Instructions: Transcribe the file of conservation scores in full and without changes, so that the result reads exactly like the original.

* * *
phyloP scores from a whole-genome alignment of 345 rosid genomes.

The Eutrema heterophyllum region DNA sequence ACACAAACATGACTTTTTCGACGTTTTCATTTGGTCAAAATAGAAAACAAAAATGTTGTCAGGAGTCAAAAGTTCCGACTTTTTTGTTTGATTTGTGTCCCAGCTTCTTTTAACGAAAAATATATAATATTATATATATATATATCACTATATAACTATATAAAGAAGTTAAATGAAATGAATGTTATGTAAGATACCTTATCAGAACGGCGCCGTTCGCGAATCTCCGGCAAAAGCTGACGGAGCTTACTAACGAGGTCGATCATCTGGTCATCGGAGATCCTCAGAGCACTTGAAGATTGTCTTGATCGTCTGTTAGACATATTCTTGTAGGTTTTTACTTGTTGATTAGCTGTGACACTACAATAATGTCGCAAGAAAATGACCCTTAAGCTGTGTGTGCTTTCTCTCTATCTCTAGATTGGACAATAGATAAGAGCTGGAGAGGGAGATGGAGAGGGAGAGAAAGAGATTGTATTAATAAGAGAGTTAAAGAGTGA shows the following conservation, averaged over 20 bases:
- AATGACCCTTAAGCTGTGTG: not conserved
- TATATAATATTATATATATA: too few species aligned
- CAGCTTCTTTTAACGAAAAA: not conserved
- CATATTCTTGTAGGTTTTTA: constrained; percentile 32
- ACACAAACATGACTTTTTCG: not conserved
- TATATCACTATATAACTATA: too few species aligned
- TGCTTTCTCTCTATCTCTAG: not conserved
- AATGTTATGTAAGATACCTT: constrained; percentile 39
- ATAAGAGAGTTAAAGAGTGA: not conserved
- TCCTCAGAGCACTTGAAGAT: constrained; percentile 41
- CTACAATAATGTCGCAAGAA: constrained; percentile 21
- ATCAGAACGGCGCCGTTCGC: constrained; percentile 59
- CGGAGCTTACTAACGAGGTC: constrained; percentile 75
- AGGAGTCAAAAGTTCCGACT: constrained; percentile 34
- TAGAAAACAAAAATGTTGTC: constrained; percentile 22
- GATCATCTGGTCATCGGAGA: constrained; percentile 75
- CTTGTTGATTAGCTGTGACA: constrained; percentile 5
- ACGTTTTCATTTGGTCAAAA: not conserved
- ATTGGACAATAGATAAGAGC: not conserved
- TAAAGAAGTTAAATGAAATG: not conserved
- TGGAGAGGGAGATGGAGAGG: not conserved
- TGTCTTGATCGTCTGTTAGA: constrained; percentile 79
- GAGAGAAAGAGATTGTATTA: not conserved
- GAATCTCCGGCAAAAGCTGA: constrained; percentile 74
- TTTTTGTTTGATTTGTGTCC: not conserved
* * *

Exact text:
phyloP scores from a whole-genome alignment of 345 rosid genomes.

The Eutrema heterophyllum region DNA sequence ACACAAACATGACTTTTTCGACGTTTTCATTTGGTCAAAATAGAAAACAAAAATGTTGTCAGGAGTCAAAAGTTCCGACTTTTTTGTTTGATTTGTGTCCCAGCTTCTTTTAACGAAAAATATATAATATTATATATATATATATCACTATATAACTATATAAAGAAGTTAAATGAAATGAATGTTATGTAAGATACCTTATCAGAACGGCGCCGTTCGCGAATCTCCGGCAAAAGCTGACGGAGCTTACTAACGAGGTCGATCATCTGGTCATCGGAGATCCTCAGAGCACTTGAAGATTGTCTTGATCGTCTGTTAGACATATTCTTGTAGGTTTTTACTTGTTGATTAGCTGTGACACTACAATAATGTCGCAAGAAAATGACCCTTAAGCTGTGTGTGCTTTCTCTCTATCTCTAGATTGGACAATAGATAAGAGCTGGAGAGGGAGATGGAGAGGGAGAGAAAGAGATTGTATTAATAAGAGAGTTAAAGAGTGA shows the following conservation, averaged over 20 bases:
- AATGACCCTTAAGCTGTGTG: not conserved
- TATATAATATTATATATATA: too few species aligned
- CAGCTTCTTTTAACGAAAAA: not conserved
- CATATTCTTGTAGGTTTTTA: constrained; percentile 32
- ACACAAACATGACTTTTTCG: not conserved
- TATATCACTATATAACTATA: too few species aligned
- TGCTTTCTCTCTATCTCTAG: not conserved
- AATGTTATGTAAGATACCTT: constrained; percentile 39
- ATAAGAGAGTTAAAGAGTGA: not conserved
- TCCTCAGAGCACTTGAAGAT: constrained; percentile 41
- CTACAATAATGTCGCAAGAA: constrained; percentile 21
- ATCAGAACGGCGCCGTTCGC: constrained; percentile 59
- CGGAGCTTACTAACGAGGTC: constrained; percentile 75
- AGGAGTCAAAAGTTCCGACT: constrained; percentile 34
- TAGAAAACAAAAATGTTGTC: constrained; percentile 22
- GATCATCTGGTCATCGGAGA: constrained; percentile 75
- CTTGTTGATTAGCTGTGACA: constrained; percentile 5
- ACGTTTTCATTTGGTCAAAA: not conserved
- ATTGGACAATAGATAAGAGC: not conserved
- TAAAGAAGTTAAATGAAATG: not conserved
- TGGAGAGGGAGATGGAGAGG: not conserved
- TGTCTTGATCGTCTGTTAGA: constrained; percentile 79
- GAGAGAAAGAGATTGTATTA: not conserved
- GAATCTCCGGCAAAAGCTGA: constrained; percentile 74
- TTTTTGTTTGATTTGTGTCC: not conserved